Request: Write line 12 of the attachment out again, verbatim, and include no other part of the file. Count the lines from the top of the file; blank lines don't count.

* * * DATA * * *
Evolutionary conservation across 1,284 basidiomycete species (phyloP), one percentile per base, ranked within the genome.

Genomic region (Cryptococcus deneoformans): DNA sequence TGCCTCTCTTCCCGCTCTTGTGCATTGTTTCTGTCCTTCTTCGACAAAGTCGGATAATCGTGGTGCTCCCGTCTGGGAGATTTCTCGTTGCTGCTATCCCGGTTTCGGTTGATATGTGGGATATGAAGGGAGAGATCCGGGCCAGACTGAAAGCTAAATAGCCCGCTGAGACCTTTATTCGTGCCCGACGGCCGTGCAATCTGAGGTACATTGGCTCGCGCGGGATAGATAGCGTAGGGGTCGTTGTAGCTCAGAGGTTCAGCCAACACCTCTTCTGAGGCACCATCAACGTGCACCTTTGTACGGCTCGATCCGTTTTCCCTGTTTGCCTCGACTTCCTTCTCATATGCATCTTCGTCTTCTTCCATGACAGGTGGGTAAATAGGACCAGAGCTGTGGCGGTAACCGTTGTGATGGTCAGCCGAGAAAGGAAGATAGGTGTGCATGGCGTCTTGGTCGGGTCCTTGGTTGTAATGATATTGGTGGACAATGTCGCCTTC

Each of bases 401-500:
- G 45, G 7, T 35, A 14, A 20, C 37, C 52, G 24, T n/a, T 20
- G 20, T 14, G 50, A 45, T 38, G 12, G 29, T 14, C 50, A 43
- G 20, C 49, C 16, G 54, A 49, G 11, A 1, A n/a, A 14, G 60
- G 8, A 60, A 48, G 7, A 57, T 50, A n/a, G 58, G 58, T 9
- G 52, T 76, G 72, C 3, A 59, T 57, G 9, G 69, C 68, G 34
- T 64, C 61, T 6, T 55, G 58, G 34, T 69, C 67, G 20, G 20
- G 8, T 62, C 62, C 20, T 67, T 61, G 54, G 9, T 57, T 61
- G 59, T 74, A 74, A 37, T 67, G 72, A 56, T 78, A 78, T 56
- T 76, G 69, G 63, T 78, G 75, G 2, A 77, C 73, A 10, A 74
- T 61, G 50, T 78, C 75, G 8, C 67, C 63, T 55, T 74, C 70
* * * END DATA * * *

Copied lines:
- T 76, G 69, G 63, T 78, G 75, G 2, A 77, C 73, A 10, A 74